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Brain Preservation

22 Post author: jkaufman 28 March 2012 12:56PM

Most people, given the option to halt aging and continue in good heath for centuries, would. Anti-aging research is popular, but medicine is only minimally increasing lifespan for healthy adults. You, I, and everyone we know have bodies that are incredibly unlikely to make it past 120. They're just not built to last.

But what are you, really? Your personality, your memories, they don't leave you when you lose a leg. Lose most parts of your body and you're still you. Lose your brain and that's it. [1] You are a pattern, instantiated in the neurons of your brain. That pattern is sustained by your body, growing and changing as you learn and experience the world. Your body supports you for years, but it deteriorates and eventually isn't up to the task any more. Is that 'game over'?

Perhaps we could scan people's brains at extremely high detail so we could run them in some sort of human emulator. This requires a thorough understanding of the brain, huge amounts of storage, unbelievably fast computers, and very detailed scanning. If it's even possible, it may be several hundred years away.

Our bodies aren't going to last that long, but what if we could figure out how to preserve our brains so that the information didn't decay? Then, if the future turned out to be one in which we had advanced brain emulation and scanning technology, we could be revived. I don't know if people in the future would want to spend the time or money to revive us, but in a future with technology this advanced, reviving a preserved brain as a computer simulation could be really cheap.

The most advanced technology for long-term tissue preservation today [2] is cryonics: freezing with vitrification. You add something to the blood that keeps ice crystals from forming and then freeze it. This is pretty much the same thing frogs do, hibernating frozen through the winter. The biggest organs that have been successfully brought back to working order after vitrification are rabbit kidneys, and the brain is a lot bigger and much more complex. While there are people applying this technique to human brains after death, it's very much a one way street; we can't revive them with current technology.

How much should it worry us that we can't reverse this freezing process? If we're already talking about revival via high-detail scanning and emulation, which is only practical after hundreds of years of technological development, does it matter that we can't currently reverse it? The real question in determining whether vitrification is sufficient is whether we're preserving all the information in your brain. If something critical is missing, or if something about our current freezing process loses information, the brains we think are properly preserved might be damaged or deteriorated beyond repair. Without a round trip test where we freeze and then revive a brain, we don't know whether what we're doing will work.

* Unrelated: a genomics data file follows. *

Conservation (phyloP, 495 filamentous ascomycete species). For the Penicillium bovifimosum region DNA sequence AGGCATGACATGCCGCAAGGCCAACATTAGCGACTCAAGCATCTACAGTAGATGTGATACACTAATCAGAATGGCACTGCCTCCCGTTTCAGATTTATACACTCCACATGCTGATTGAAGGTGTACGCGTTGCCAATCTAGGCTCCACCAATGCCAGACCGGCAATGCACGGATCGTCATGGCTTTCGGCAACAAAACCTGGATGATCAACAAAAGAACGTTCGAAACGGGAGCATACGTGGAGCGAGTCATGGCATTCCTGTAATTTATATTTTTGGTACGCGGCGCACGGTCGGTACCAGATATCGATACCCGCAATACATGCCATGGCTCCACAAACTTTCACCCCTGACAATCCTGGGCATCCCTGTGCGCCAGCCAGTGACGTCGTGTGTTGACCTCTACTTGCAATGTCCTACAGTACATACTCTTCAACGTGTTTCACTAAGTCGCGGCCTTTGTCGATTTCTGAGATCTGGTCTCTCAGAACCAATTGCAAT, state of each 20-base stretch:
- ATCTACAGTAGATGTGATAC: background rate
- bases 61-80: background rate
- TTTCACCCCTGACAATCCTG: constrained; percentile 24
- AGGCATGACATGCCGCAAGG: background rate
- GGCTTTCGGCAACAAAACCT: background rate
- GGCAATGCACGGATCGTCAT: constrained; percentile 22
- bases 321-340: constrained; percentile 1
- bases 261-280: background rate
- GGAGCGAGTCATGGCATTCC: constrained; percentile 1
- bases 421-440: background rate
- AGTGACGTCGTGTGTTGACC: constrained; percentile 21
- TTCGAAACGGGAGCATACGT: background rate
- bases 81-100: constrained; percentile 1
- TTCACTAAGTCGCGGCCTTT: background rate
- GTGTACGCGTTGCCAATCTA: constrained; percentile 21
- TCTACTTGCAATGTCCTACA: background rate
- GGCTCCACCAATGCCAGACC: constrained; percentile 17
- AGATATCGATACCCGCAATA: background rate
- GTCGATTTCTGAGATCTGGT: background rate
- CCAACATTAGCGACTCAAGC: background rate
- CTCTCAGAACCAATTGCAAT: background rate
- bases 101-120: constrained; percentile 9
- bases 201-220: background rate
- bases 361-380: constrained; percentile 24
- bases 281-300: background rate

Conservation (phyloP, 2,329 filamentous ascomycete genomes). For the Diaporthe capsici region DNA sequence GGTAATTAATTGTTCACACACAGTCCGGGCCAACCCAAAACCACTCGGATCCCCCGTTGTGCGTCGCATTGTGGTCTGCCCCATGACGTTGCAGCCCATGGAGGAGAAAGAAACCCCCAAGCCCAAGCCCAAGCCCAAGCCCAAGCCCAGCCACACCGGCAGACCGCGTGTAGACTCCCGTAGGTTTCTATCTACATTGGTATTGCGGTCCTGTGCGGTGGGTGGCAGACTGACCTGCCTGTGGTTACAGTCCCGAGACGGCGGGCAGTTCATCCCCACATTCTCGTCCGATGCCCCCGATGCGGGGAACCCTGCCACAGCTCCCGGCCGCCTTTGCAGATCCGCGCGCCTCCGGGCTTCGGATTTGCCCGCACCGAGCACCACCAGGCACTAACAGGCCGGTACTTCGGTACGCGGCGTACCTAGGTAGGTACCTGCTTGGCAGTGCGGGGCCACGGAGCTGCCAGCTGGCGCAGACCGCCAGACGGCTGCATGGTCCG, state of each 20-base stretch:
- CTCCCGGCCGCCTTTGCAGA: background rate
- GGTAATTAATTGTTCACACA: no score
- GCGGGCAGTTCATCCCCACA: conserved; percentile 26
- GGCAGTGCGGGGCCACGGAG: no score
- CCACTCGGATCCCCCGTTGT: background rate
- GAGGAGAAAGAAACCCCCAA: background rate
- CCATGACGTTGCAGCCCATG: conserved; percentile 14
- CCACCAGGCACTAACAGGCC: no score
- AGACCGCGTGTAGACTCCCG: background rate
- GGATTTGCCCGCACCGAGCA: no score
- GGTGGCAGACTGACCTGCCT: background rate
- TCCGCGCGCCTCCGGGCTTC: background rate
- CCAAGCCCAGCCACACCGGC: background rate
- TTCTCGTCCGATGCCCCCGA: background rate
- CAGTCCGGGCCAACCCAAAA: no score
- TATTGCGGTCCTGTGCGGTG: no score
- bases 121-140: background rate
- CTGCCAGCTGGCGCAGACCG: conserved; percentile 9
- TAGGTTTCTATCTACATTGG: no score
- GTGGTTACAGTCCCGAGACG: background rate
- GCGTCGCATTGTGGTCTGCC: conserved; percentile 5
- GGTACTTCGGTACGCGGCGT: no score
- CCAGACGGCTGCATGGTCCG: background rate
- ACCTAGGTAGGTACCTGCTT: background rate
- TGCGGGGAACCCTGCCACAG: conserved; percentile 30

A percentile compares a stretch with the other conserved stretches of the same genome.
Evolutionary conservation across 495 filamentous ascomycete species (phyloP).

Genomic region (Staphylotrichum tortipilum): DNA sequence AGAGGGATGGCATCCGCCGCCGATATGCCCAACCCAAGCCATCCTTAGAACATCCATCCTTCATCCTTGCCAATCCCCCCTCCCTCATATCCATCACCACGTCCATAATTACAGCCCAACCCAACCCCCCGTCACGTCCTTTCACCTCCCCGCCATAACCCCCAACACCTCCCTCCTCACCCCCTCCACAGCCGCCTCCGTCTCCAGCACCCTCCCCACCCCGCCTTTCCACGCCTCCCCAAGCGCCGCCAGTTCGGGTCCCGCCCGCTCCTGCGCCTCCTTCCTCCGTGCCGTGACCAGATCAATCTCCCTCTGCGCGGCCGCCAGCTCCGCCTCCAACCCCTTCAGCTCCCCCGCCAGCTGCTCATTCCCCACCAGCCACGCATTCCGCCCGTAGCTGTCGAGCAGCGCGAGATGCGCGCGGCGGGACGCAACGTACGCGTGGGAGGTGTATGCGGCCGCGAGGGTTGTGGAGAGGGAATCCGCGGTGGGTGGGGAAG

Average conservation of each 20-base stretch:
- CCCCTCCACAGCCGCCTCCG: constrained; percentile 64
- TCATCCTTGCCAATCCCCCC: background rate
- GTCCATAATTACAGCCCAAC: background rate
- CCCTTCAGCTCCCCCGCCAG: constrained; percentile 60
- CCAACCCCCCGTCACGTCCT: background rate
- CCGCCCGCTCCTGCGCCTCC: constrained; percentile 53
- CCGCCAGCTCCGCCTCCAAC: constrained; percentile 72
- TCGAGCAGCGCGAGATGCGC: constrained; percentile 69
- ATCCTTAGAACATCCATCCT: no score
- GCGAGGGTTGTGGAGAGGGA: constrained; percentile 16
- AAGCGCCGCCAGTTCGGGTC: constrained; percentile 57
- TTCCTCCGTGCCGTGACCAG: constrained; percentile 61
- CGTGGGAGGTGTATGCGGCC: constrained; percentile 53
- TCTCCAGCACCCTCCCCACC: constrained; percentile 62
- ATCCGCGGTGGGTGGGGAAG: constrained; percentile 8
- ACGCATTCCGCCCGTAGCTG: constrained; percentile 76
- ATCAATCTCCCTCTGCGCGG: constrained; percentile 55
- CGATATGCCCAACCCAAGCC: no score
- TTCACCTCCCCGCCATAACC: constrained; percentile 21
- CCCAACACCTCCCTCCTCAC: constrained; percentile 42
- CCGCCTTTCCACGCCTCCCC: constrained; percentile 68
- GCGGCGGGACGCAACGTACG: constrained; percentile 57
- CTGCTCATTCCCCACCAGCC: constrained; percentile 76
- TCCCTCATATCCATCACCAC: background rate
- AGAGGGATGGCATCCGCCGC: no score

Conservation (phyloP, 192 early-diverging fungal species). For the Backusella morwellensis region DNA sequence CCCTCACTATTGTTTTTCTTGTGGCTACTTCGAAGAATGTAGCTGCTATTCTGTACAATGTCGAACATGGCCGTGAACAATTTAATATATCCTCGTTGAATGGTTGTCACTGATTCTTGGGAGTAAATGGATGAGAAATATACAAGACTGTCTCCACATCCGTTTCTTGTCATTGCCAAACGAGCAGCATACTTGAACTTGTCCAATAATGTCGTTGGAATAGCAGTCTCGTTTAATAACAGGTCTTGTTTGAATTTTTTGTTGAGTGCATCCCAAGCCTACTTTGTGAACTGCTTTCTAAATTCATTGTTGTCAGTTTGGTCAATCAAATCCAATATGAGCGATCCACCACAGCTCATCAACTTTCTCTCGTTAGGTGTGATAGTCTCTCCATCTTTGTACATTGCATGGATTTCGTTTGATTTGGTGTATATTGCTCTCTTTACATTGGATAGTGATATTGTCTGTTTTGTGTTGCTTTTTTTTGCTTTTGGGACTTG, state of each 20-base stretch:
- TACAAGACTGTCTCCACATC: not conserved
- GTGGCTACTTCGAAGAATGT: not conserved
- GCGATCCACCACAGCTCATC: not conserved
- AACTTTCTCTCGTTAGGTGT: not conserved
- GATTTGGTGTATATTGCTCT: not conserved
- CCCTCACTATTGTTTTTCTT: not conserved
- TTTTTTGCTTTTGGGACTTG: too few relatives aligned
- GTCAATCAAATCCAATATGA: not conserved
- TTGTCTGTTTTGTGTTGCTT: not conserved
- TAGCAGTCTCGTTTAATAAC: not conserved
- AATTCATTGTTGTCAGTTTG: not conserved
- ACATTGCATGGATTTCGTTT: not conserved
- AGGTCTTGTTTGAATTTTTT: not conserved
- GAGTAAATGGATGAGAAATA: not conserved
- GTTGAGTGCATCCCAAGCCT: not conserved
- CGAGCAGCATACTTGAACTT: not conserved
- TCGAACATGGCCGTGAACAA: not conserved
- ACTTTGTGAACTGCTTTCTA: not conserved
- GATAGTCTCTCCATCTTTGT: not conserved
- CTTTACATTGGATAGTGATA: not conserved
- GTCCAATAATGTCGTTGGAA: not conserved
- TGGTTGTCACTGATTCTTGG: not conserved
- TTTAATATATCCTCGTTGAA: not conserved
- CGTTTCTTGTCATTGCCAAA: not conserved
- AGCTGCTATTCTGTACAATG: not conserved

Another issue is that once you've frozen the brain you need to keep it cold for a few centuries at least. Liquid nitrogen is pretty cheap, but providing it constantly over such a long time is hard. Organizations fall apart: very few stay in business for even 100 years, and those that do often have departed from their original missions. Current cryonics organizations seem no different from others, with financial difficulties and imperfect management, so I don't think 200+ years of full functioning is very likely.

Even if nothing goes wrong with the organization itself, will our society last that long? Nuclear war, 'ordinary' war, bioterrorism, global warming, plagues, and future technologies all pose major risks. Even if these don't kill everyone, they might disrupt the cryonics organizations or stop technological development such that revival technology is never developed.

Taking all these potential problems and risks into account, it's unlikely that you can get around death by signing up for cryonics. In attempts to calculate overall odds for success from estimated chances of each step I've seen various numbers: 1:3, 1:4, 1:7, 1:15 and 1:400. I'm even more pessimistic: I calculated 1:600 when I first posted to lesswrong and have since revised down to 1:1000. To some people the probability doesn't matter, but because it's expensive and there are plenty of other things one can do with money, I don't think it's obviously the sensible thing to do.

(I also posted this on my blog.)


[1] Well, lose your heart and you're gone too. Except that we can make mechanical hearts and you stay the same person on receiving one. Not so much with a mechanical brain.

[2] Plastination is also an option, but it's not yet to a point where we can do it on even a mouse brain.

Comments (108)

Comment author: JenniferRM 03 April 2012 03:44:35AM *  12 points [-]